Rickey McCullough is looking both for investors and a place to open his cannabis dispensary in Oakland, Calif. A decade ago, he had been arrested for growing marijuana. Credit: Jim Wilson/The New York Times

Mr. McCullough, the Oakland resident who received a marijuana license in January, has no ambivalence.
He was one of four so-called equity candidates chosen by lottery from a pool of dozens of residents who applied for a license to sell cannabis.

“If you look at the numbers, we were definitely more targeted than any other race,” said Mr. McCullough, who is black. “The city is helping us to fight back.”

His arrest a decade ago made him eligible to obtain a license. On the afternoon of August 2008, a burglar smashed through the window of Mr. McCullough’s home, prompting neighbors to call the police. The officers who responded did not find the intruder but seized 10 ounces of marijuana that he had grown. Mr. McCullough went from being the victim of a burglary to the object of an investigation that led to his conviction.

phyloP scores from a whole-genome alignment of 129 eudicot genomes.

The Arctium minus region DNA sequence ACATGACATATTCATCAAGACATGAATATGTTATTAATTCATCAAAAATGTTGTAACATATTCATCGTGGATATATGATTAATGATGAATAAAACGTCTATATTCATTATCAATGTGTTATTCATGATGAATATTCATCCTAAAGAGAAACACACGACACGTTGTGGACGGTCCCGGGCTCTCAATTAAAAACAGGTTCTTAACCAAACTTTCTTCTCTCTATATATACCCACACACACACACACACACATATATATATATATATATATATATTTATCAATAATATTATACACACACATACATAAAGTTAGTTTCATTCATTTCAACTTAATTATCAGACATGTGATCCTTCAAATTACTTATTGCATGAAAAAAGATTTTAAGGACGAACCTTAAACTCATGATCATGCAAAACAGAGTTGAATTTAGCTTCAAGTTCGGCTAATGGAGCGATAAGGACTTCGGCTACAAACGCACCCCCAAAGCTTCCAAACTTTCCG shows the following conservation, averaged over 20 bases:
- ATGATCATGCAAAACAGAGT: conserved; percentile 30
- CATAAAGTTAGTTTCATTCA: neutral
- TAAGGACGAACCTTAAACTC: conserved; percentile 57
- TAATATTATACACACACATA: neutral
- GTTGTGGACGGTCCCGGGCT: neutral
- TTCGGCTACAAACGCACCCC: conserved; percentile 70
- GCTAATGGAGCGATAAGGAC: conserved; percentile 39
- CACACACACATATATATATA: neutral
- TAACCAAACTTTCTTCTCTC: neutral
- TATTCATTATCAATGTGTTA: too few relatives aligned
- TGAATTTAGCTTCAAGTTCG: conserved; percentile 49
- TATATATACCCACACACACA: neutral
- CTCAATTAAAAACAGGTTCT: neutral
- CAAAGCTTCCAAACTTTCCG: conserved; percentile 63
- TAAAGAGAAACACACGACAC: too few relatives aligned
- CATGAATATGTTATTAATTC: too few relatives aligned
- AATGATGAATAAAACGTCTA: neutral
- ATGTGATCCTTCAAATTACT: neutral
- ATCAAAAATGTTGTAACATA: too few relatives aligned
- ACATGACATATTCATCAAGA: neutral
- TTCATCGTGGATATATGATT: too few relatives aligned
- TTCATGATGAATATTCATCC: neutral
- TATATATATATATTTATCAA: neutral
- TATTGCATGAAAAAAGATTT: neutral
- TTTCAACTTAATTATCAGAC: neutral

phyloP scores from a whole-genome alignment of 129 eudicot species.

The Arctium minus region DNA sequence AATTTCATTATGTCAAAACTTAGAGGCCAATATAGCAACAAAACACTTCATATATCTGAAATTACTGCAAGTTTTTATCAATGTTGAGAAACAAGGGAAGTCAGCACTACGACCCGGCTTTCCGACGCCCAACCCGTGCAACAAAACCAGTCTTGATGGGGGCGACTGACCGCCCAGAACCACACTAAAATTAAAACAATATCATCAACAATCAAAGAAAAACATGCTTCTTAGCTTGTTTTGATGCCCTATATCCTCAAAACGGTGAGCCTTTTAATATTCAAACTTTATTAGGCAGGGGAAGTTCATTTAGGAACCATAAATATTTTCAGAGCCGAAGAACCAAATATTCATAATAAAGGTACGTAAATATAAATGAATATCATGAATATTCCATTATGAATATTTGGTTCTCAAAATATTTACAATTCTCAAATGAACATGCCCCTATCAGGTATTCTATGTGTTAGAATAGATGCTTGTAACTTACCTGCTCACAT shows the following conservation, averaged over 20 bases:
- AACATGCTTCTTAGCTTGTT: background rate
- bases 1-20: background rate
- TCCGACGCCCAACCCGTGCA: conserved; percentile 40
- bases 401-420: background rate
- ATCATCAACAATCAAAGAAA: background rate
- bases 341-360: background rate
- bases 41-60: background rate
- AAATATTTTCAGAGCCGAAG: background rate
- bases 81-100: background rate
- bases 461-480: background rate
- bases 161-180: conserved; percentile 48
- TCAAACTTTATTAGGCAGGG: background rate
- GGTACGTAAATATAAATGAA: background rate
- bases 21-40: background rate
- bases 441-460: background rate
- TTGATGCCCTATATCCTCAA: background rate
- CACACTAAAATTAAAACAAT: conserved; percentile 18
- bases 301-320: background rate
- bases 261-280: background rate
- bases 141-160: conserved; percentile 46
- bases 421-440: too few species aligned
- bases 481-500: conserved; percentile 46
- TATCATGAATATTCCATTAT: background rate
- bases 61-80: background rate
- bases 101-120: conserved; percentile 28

In recent weeks, Mr. McCullough has received numerous offers from would-be investors and is still scouting for locations for his dispensary.

“It’s a good feeling because there’s been some kind of social justice here,” Mr. McCullough said. “I’d like to see this program implemented nationwide.”

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